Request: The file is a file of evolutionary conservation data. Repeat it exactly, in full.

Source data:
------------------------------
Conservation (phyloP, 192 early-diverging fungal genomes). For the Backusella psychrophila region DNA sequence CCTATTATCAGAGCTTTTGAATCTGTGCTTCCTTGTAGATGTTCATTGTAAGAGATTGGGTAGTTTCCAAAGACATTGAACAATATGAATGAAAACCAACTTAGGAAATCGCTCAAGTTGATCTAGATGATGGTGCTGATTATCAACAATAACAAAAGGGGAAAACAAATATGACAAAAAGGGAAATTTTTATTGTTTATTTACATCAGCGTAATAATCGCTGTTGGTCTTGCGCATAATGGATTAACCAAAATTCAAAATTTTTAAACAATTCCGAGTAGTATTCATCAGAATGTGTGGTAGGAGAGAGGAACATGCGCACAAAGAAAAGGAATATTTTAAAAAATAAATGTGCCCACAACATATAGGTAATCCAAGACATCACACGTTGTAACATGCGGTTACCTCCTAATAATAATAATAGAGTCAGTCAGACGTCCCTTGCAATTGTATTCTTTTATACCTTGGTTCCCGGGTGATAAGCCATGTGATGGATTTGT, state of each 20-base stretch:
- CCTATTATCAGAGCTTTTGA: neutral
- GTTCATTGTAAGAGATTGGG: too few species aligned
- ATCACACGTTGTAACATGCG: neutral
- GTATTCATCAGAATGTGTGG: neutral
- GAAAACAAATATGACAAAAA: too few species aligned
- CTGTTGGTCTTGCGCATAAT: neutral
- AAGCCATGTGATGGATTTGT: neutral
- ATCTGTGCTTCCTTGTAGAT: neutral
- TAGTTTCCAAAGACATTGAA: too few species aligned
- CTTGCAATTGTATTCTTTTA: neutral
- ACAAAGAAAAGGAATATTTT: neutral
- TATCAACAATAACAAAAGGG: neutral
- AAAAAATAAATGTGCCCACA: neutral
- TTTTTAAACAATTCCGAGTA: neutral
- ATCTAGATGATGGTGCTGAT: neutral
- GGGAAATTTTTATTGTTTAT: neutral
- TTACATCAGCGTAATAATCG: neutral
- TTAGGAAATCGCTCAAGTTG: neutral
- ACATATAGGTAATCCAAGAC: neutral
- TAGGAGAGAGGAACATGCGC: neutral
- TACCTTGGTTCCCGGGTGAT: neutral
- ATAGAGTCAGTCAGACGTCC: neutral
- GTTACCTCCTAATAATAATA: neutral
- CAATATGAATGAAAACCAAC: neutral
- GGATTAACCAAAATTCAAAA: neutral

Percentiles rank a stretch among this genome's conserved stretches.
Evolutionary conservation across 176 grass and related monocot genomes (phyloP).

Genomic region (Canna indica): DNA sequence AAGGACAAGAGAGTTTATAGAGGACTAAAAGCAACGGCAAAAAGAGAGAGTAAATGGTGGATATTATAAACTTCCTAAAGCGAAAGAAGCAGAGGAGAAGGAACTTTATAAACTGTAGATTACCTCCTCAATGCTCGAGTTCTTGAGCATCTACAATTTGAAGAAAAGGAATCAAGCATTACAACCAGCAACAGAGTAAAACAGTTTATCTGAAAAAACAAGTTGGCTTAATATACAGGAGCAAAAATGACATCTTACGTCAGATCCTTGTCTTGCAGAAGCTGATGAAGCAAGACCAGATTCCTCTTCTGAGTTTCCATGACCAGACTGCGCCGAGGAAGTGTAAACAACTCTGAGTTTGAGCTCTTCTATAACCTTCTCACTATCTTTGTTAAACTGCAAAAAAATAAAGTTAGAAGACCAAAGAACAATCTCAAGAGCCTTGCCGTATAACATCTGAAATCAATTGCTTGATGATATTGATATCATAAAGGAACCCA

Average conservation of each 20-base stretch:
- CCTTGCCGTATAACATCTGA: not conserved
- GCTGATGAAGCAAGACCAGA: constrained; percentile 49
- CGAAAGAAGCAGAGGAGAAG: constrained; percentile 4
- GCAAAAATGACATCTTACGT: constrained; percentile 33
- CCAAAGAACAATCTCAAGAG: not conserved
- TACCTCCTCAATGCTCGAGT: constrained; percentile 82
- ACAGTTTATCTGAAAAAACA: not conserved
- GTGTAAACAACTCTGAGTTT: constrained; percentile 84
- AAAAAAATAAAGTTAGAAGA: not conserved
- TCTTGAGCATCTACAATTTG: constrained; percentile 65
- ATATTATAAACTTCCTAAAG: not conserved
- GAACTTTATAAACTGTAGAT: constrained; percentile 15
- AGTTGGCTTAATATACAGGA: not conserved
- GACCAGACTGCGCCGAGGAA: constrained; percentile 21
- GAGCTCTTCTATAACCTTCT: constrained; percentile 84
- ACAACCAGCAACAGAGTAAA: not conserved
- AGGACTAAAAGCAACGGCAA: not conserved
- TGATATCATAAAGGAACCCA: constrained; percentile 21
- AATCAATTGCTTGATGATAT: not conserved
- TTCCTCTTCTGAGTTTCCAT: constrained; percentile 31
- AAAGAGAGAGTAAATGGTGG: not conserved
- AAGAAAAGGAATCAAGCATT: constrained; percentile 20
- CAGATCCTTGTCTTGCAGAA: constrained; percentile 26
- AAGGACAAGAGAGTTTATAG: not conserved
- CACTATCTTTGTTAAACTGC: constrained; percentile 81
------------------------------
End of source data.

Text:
Conservation (phyloP, 192 early-diverging fungal genomes). For the Backusella psychrophila region DNA sequence CCTATTATCAGAGCTTTTGAATCTGTGCTTCCTTGTAGATGTTCATTGTAAGAGATTGGGTAGTTTCCAAAGACATTGAACAATATGAATGAAAACCAACTTAGGAAATCGCTCAAGTTGATCTAGATGATGGTGCTGATTATCAACAATAACAAAAGGGGAAAACAAATATGACAAAAAGGGAAATTTTTATTGTTTATTTACATCAGCGTAATAATCGCTGTTGGTCTTGCGCATAATGGATTAACCAAAATTCAAAATTTTTAAACAATTCCGAGTAGTATTCATCAGAATGTGTGGTAGGAGAGAGGAACATGCGCACAAAGAAAAGGAATATTTTAAAAAATAAATGTGCCCACAACATATAGGTAATCCAAGACATCACACGTTGTAACATGCGGTTACCTCCTAATAATAATAATAGAGTCAGTCAGACGTCCCTTGCAATTGTATTCTTTTATACCTTGGTTCCCGGGTGATAAGCCATGTGATGGATTTGT, state of each 20-base stretch:
- CCTATTATCAGAGCTTTTGA: neutral
- GTTCATTGTAAGAGATTGGG: too few species aligned
- ATCACACGTTGTAACATGCG: neutral
- GTATTCATCAGAATGTGTGG: neutral
- GAAAACAAATATGACAAAAA: too few species aligned
- CTGTTGGTCTTGCGCATAAT: neutral
- AAGCCATGTGATGGATTTGT: neutral
- ATCTGTGCTTCCTTGTAGAT: neutral
- TAGTTTCCAAAGACATTGAA: too few species aligned
- CTTGCAATTGTATTCTTTTA: neutral
- ACAAAGAAAAGGAATATTTT: neutral
- TATCAACAATAACAAAAGGG: neutral
- AAAAAATAAATGTGCCCACA: neutral
- TTTTTAAACAATTCCGAGTA: neutral
- ATCTAGATGATGGTGCTGAT: neutral
- GGGAAATTTTTATTGTTTAT: neutral
- TTACATCAGCGTAATAATCG: neutral
- TTAGGAAATCGCTCAAGTTG: neutral
- ACATATAGGTAATCCAAGAC: neutral
- TAGGAGAGAGGAACATGCGC: neutral
- TACCTTGGTTCCCGGGTGAT: neutral
- ATAGAGTCAGTCAGACGTCC: neutral
- GTTACCTCCTAATAATAATA: neutral
- CAATATGAATGAAAACCAAC: neutral
- GGATTAACCAAAATTCAAAA: neutral

Percentiles rank a stretch among this genome's conserved stretches.
Evolutionary conservation across 176 grass and related monocot genomes (phyloP).

Genomic region (Canna indica): DNA sequence AAGGACAAGAGAGTTTATAGAGGACTAAAAGCAACGGCAAAAAGAGAGAGTAAATGGTGGATATTATAAACTTCCTAAAGCGAAAGAAGCAGAGGAGAAGGAACTTTATAAACTGTAGATTACCTCCTCAATGCTCGAGTTCTTGAGCATCTACAATTTGAAGAAAAGGAATCAAGCATTACAACCAGCAACAGAGTAAAACAGTTTATCTGAAAAAACAAGTTGGCTTAATATACAGGAGCAAAAATGACATCTTACGTCAGATCCTTGTCTTGCAGAAGCTGATGAAGCAAGACCAGATTCCTCTTCTGAGTTTCCATGACCAGACTGCGCCGAGGAAGTGTAAACAACTCTGAGTTTGAGCTCTTCTATAACCTTCTCACTATCTTTGTTAAACTGCAAAAAAATAAAGTTAGAAGACCAAAGAACAATCTCAAGAGCCTTGCCGTATAACATCTGAAATCAATTGCTTGATGATATTGATATCATAAAGGAACCCA

Average conservation of each 20-base stretch:
- CCTTGCCGTATAACATCTGA: not conserved
- GCTGATGAAGCAAGACCAGA: constrained; percentile 49
- CGAAAGAAGCAGAGGAGAAG: constrained; percentile 4
- GCAAAAATGACATCTTACGT: constrained; percentile 33
- CCAAAGAACAATCTCAAGAG: not conserved
- TACCTCCTCAATGCTCGAGT: constrained; percentile 82
- ACAGTTTATCTGAAAAAACA: not conserved
- GTGTAAACAACTCTGAGTTT: constrained; percentile 84
- AAAAAAATAAAGTTAGAAGA: not conserved
- TCTTGAGCATCTACAATTTG: constrained; percentile 65
- ATATTATAAACTTCCTAAAG: not conserved
- GAACTTTATAAACTGTAGAT: constrained; percentile 15
- AGTTGGCTTAATATACAGGA: not conserved
- GACCAGACTGCGCCGAGGAA: constrained; percentile 21
- GAGCTCTTCTATAACCTTCT: constrained; percentile 84
- ACAACCAGCAACAGAGTAAA: not conserved
- AGGACTAAAAGCAACGGCAA: not conserved
- TGATATCATAAAGGAACCCA: constrained; percentile 21
- AATCAATTGCTTGATGATAT: not conserved
- TTCCTCTTCTGAGTTTCCAT: constrained; percentile 31
- AAAGAGAGAGTAAATGGTGG: not conserved
- AAGAAAAGGAATCAAGCATT: constrained; percentile 20
- CAGATCCTTGTCTTGCAGAA: constrained; percentile 26
- AAGGACAAGAGAGTTTATAG: not conserved
- CACTATCTTTGTTAAACTGC: constrained; percentile 81